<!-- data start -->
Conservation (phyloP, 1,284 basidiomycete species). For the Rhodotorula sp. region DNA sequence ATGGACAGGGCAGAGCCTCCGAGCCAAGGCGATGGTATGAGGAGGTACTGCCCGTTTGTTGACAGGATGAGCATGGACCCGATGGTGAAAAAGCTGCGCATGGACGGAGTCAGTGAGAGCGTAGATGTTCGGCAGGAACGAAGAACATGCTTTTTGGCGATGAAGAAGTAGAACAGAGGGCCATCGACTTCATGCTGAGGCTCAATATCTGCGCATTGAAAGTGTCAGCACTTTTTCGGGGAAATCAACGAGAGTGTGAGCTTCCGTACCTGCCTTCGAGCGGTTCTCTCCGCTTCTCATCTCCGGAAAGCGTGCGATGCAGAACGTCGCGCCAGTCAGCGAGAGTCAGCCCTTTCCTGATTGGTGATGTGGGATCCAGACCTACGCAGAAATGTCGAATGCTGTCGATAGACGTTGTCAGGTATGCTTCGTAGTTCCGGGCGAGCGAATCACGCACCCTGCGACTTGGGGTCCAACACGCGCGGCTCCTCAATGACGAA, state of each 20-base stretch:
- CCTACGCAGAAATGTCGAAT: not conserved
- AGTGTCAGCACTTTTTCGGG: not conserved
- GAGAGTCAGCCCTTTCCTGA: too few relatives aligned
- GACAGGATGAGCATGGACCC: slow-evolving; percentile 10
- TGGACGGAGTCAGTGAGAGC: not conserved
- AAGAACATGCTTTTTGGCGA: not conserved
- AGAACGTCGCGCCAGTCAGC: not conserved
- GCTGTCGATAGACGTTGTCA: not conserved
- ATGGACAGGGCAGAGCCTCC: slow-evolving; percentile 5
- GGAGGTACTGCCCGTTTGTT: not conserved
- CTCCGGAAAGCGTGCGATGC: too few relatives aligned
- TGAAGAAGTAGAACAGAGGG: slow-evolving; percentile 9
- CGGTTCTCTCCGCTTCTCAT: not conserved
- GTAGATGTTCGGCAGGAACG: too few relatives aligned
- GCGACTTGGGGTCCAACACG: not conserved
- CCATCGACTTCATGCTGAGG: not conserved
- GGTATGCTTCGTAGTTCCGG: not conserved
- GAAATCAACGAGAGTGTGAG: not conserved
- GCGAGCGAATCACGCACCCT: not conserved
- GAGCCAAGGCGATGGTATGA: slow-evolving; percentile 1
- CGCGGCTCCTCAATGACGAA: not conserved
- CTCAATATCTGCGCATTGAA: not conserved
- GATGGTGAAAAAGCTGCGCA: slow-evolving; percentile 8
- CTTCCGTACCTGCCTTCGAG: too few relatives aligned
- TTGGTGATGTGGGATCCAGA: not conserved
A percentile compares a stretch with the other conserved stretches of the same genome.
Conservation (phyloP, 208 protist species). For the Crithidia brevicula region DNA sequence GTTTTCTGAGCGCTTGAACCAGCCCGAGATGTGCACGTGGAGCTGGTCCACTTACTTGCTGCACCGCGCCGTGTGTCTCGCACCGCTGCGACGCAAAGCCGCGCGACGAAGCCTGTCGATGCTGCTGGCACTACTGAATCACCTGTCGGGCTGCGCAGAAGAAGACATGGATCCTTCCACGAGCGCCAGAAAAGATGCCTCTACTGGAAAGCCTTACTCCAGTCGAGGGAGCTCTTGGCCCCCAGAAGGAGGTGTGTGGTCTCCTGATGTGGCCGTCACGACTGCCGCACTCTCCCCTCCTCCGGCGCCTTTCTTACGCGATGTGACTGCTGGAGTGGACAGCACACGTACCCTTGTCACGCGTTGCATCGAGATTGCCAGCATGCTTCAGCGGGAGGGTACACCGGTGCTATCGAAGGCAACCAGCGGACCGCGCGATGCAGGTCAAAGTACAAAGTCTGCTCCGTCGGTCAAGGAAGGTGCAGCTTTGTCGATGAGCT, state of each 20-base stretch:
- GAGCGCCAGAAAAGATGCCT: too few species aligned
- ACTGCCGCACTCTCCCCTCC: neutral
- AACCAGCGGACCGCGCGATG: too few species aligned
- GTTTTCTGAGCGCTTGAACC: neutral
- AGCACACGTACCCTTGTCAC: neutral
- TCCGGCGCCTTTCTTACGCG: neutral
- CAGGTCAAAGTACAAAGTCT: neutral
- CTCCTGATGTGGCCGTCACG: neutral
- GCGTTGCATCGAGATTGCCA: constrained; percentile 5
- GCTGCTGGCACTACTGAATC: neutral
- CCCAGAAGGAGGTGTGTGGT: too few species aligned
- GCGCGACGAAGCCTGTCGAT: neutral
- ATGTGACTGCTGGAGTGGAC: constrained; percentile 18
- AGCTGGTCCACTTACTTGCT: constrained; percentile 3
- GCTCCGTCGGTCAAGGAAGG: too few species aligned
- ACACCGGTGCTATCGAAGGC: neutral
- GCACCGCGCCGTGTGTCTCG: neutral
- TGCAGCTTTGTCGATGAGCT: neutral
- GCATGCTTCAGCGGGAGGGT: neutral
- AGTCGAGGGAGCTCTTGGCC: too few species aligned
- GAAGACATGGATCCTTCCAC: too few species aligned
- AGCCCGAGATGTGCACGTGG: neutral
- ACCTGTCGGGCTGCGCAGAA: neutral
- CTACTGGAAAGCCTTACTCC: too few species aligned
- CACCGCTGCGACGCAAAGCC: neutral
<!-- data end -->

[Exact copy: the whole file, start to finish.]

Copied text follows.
Conservation (phyloP, 1,284 basidiomycete species). For the Rhodotorula sp. region DNA sequence ATGGACAGGGCAGAGCCTCCGAGCCAAGGCGATGGTATGAGGAGGTACTGCCCGTTTGTTGACAGGATGAGCATGGACCCGATGGTGAAAAAGCTGCGCATGGACGGAGTCAGTGAGAGCGTAGATGTTCGGCAGGAACGAAGAACATGCTTTTTGGCGATGAAGAAGTAGAACAGAGGGCCATCGACTTCATGCTGAGGCTCAATATCTGCGCATTGAAAGTGTCAGCACTTTTTCGGGGAAATCAACGAGAGTGTGAGCTTCCGTACCTGCCTTCGAGCGGTTCTCTCCGCTTCTCATCTCCGGAAAGCGTGCGATGCAGAACGTCGCGCCAGTCAGCGAGAGTCAGCCCTTTCCTGATTGGTGATGTGGGATCCAGACCTACGCAGAAATGTCGAATGCTGTCGATAGACGTTGTCAGGTATGCTTCGTAGTTCCGGGCGAGCGAATCACGCACCCTGCGACTTGGGGTCCAACACGCGCGGCTCCTCAATGACGAA, state of each 20-base stretch:
- CCTACGCAGAAATGTCGAAT: not conserved
- AGTGTCAGCACTTTTTCGGG: not conserved
- GAGAGTCAGCCCTTTCCTGA: too few relatives aligned
- GACAGGATGAGCATGGACCC: slow-evolving; percentile 10
- TGGACGGAGTCAGTGAGAGC: not conserved
- AAGAACATGCTTTTTGGCGA: not conserved
- AGAACGTCGCGCCAGTCAGC: not conserved
- GCTGTCGATAGACGTTGTCA: not conserved
- ATGGACAGGGCAGAGCCTCC: slow-evolving; percentile 5
- GGAGGTACTGCCCGTTTGTT: not conserved
- CTCCGGAAAGCGTGCGATGC: too few relatives aligned
- TGAAGAAGTAGAACAGAGGG: slow-evolving; percentile 9
- CGGTTCTCTCCGCTTCTCAT: not conserved
- GTAGATGTTCGGCAGGAACG: too few relatives aligned
- GCGACTTGGGGTCCAACACG: not conserved
- CCATCGACTTCATGCTGAGG: not conserved
- GGTATGCTTCGTAGTTCCGG: not conserved
- GAAATCAACGAGAGTGTGAG: not conserved
- GCGAGCGAATCACGCACCCT: not conserved
- GAGCCAAGGCGATGGTATGA: slow-evolving; percentile 1
- CGCGGCTCCTCAATGACGAA: not conserved
- CTCAATATCTGCGCATTGAA: not conserved
- GATGGTGAAAAAGCTGCGCA: slow-evolving; percentile 8
- CTTCCGTACCTGCCTTCGAG: too few relatives aligned
- TTGGTGATGTGGGATCCAGA: not conserved
A percentile compares a stretch with the other conserved stretches of the same genome.
Conservation (phyloP, 208 protist species). For the Crithidia brevicula region DNA sequence GTTTTCTGAGCGCTTGAACCAGCCCGAGATGTGCACGTGGAGCTGGTCCACTTACTTGCTGCACCGCGCCGTGTGTCTCGCACCGCTGCGACGCAAAGCCGCGCGACGAAGCCTGTCGATGCTGCTGGCACTACTGAATCACCTGTCGGGCTGCGCAGAAGAAGACATGGATCCTTCCACGAGCGCCAGAAAAGATGCCTCTACTGGAAAGCCTTACTCCAGTCGAGGGAGCTCTTGGCCCCCAGAAGGAGGTGTGTGGTCTCCTGATGTGGCCGTCACGACTGCCGCACTCTCCCCTCCTCCGGCGCCTTTCTTACGCGATGTGACTGCTGGAGTGGACAGCACACGTACCCTTGTCACGCGTTGCATCGAGATTGCCAGCATGCTTCAGCGGGAGGGTACACCGGTGCTATCGAAGGCAACCAGCGGACCGCGCGATGCAGGTCAAAGTACAAAGTCTGCTCCGTCGGTCAAGGAAGGTGCAGCTTTGTCGATGAGCT, state of each 20-base stretch:
- GAGCGCCAGAAAAGATGCCT: too few species aligned
- ACTGCCGCACTCTCCCCTCC: neutral
- AACCAGCGGACCGCGCGATG: too few species aligned
- GTTTTCTGAGCGCTTGAACC: neutral
- AGCACACGTACCCTTGTCAC: neutral
- TCCGGCGCCTTTCTTACGCG: neutral
- CAGGTCAAAGTACAAAGTCT: neutral
- CTCCTGATGTGGCCGTCACG: neutral
- GCGTTGCATCGAGATTGCCA: constrained; percentile 5
- GCTGCTGGCACTACTGAATC: neutral
- CCCAGAAGGAGGTGTGTGGT: too few species aligned
- GCGCGACGAAGCCTGTCGAT: neutral
- ATGTGACTGCTGGAGTGGAC: constrained; percentile 18
- AGCTGGTCCACTTACTTGCT: constrained; percentile 3
- GCTCCGTCGGTCAAGGAAGG: too few species aligned
- ACACCGGTGCTATCGAAGGC: neutral
- GCACCGCGCCGTGTGTCTCG: neutral
- TGCAGCTTTGTCGATGAGCT: neutral
- GCATGCTTCAGCGGGAGGGT: neutral
- AGTCGAGGGAGCTCTTGGCC: too few species aligned
- GAAGACATGGATCCTTCCAC: too few species aligned
- AGCCCGAGATGTGCACGTGG: neutral
- ACCTGTCGGGCTGCGCAGAA: neutral
- CTACTGGAAAGCCTTACTCC: too few species aligned
- CACCGCTGCGACGCAAAGCC: neutral